July Anti-Hunting Rally in D.C. Marks Call to Action for American Hunters

posted on May 16, 2016

Bad news travels fast—even all the way from Africa—as I just got an email from friend and noted hunting-and-conservation writer Ron Thomson in South Africa asking if I’d heard the latest on “Cecil the lion.” As his link shows, anti-hunting extremists have announced plans for a “Cecil 2016” rally in Washington, D.C., on July 30. The goal, they say, is to "remember Cecil" as they try and manipulate public emotion while burying the scientific facts on hunting’s critical role in wildlife conservation and condemning trophy hunting. Clearly, this is a wake-up call for any American hunter who still believes that anti-hunting issues arising halfway around the world have no bearing here.

Of course, animal rights activists are relying on highly-charged controversies to force the public to focus on one animal at a time—in this case, Cecil—rather than on the general health of a species' population. And their other popular tactic? Purposely confusing poaching with hunting.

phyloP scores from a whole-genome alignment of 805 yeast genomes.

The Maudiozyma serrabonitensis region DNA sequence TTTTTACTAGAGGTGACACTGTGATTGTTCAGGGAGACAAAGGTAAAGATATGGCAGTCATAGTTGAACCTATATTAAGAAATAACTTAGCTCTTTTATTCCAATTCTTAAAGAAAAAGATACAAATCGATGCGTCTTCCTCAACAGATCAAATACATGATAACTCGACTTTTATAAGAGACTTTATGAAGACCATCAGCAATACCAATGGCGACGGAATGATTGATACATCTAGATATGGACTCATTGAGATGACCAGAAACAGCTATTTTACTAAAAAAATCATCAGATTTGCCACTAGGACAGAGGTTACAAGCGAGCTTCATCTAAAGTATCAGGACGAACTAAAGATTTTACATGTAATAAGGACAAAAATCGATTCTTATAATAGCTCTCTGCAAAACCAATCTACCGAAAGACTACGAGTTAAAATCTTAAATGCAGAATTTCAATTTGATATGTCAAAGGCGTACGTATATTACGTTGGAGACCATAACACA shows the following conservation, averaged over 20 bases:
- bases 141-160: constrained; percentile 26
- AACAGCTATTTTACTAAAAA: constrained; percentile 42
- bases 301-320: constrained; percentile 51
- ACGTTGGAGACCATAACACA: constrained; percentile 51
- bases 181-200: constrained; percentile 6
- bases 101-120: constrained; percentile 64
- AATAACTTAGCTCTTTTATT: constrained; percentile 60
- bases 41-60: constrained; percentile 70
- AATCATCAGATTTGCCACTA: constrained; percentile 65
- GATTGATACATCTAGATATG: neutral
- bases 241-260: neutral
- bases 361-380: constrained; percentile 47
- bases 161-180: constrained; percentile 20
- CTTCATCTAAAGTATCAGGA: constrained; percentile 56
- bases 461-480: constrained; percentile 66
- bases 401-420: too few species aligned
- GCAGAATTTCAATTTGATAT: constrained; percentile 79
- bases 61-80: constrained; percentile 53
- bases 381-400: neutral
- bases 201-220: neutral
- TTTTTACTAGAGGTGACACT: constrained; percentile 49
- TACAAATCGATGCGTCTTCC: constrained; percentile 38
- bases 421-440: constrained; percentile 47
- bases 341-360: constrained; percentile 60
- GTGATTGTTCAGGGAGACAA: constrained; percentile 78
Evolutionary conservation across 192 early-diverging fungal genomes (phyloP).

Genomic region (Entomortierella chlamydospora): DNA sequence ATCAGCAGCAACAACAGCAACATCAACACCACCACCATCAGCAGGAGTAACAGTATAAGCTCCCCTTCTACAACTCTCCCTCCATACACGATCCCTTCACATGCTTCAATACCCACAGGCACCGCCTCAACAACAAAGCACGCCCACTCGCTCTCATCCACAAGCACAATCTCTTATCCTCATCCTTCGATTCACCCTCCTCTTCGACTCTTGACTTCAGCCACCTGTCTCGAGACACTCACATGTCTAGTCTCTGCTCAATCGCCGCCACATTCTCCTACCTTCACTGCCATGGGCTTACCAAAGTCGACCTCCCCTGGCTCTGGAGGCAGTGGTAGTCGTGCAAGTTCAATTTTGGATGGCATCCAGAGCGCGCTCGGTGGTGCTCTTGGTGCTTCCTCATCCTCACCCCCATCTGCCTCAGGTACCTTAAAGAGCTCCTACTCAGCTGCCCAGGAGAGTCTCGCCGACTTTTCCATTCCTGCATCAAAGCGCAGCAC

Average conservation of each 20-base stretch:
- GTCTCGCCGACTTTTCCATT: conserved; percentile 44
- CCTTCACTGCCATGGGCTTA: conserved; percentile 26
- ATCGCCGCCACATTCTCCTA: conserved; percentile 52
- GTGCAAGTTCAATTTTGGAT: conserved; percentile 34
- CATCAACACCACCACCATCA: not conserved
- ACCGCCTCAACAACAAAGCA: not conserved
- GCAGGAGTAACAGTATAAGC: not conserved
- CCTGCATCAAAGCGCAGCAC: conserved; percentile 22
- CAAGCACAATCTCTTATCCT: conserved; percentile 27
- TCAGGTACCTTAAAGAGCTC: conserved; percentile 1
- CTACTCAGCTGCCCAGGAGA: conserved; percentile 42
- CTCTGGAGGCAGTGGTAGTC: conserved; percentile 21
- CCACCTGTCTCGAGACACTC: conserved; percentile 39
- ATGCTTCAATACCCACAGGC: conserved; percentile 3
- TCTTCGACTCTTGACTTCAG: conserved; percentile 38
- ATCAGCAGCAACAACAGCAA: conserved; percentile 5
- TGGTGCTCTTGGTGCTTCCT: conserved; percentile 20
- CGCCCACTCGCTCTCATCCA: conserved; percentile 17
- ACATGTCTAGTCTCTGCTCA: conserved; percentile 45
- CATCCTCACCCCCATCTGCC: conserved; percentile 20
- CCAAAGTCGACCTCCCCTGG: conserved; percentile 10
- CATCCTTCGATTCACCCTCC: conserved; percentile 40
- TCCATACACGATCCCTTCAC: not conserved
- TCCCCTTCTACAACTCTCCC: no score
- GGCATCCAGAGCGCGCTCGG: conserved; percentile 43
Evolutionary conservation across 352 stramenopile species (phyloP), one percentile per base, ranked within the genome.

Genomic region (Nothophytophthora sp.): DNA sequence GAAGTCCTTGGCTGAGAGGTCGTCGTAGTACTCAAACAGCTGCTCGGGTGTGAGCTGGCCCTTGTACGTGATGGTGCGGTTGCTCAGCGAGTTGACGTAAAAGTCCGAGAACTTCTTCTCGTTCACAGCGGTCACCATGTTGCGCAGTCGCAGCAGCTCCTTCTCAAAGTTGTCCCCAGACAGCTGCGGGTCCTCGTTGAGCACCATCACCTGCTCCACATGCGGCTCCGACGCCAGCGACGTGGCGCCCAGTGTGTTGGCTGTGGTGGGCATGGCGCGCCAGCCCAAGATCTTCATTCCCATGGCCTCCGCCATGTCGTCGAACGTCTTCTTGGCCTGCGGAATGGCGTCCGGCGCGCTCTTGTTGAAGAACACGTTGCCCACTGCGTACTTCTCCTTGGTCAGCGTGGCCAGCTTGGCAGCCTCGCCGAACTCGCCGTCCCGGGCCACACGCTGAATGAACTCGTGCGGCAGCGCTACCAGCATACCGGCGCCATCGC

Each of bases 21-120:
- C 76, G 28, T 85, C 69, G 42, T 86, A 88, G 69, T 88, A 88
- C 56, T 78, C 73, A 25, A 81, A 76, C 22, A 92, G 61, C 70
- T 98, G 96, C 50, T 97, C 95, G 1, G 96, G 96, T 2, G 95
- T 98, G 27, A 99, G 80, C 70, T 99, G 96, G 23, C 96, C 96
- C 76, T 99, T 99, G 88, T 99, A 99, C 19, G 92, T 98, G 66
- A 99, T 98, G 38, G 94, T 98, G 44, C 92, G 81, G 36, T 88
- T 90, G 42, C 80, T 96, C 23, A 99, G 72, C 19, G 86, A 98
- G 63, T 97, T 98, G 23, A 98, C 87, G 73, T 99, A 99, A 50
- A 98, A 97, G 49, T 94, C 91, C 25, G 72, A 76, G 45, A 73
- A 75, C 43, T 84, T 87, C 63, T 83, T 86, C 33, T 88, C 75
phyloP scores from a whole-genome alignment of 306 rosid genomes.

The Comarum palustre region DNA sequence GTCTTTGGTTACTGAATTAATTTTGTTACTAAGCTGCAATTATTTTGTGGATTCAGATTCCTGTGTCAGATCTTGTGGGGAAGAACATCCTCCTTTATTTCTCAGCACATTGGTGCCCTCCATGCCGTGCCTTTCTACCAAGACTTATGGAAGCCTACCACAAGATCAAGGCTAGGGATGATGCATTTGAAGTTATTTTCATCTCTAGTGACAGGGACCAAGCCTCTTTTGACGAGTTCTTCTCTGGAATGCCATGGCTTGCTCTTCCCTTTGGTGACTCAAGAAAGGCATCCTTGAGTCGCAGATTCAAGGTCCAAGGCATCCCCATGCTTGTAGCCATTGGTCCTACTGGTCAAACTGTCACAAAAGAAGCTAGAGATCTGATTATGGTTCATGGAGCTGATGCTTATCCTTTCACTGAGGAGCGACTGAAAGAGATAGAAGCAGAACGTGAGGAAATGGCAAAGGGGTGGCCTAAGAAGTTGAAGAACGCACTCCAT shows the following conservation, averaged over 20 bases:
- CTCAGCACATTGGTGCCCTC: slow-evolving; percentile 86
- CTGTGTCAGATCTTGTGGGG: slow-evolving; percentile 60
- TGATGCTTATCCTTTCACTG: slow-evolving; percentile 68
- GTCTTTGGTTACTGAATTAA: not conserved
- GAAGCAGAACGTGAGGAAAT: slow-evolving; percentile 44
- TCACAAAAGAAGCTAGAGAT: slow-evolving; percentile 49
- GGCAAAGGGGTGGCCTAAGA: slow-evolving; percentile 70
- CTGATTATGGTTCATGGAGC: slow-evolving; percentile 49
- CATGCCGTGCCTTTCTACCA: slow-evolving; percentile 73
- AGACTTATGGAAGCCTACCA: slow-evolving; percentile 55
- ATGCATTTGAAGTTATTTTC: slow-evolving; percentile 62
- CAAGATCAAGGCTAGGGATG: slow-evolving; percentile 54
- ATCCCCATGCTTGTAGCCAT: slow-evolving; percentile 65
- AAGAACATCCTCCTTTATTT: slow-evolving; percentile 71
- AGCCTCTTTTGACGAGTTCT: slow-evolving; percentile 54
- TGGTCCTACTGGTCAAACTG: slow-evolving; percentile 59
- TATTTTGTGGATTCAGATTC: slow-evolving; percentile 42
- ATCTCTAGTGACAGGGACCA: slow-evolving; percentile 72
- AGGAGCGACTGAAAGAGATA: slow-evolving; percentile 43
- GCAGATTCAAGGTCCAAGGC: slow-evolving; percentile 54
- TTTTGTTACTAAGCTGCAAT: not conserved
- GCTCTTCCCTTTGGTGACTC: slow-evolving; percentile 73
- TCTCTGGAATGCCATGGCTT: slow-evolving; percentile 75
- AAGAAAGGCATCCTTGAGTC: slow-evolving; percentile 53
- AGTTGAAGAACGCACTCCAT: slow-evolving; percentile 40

Need an example? In case you missed it, the live “Hunters Conserve Wildlife” debate in New York City on May 4 put two noted hunter-conservationists up against two noted animal rights extremists to hash out whether hunting is conservation. Considering the winning side was decided by an audience vote at the end, the fact the antis came out ahead was no shock as the Big Apple isn’t known for being chock full of hunters and other conservationists who would vote based on scientific facts over emotional claims. Of course, results from the pre-event online poll showing that 69-percent voted that hunters conserve wildlife was not mentioned. In putting "Cecil" at the center of the debate, the antis found a way to obfuscate the facts and blur the lines between poaching as hunting.

Fanatical animal rights extremists are on the war path, waging a culture war on hunting from Israel to Spain and now Washington, D.C. Just two of the topics on the rally's agenda are "how to shake up policy makers at the U.S. Fish and Wildlife Service"—likely displeased after last month's USFWS' news release commending hunters for helping to raise $1 billion for wildlife conservation in 2016—and "the legality of poaching." Poaching, of course, is illegal, but the extremists aren't about to confuse the public with facts. This rally is yet another example of why it is long past time for hunters to counter anti-hunting extremism and take a stand for hunting and its critical role in wildlife conservation.


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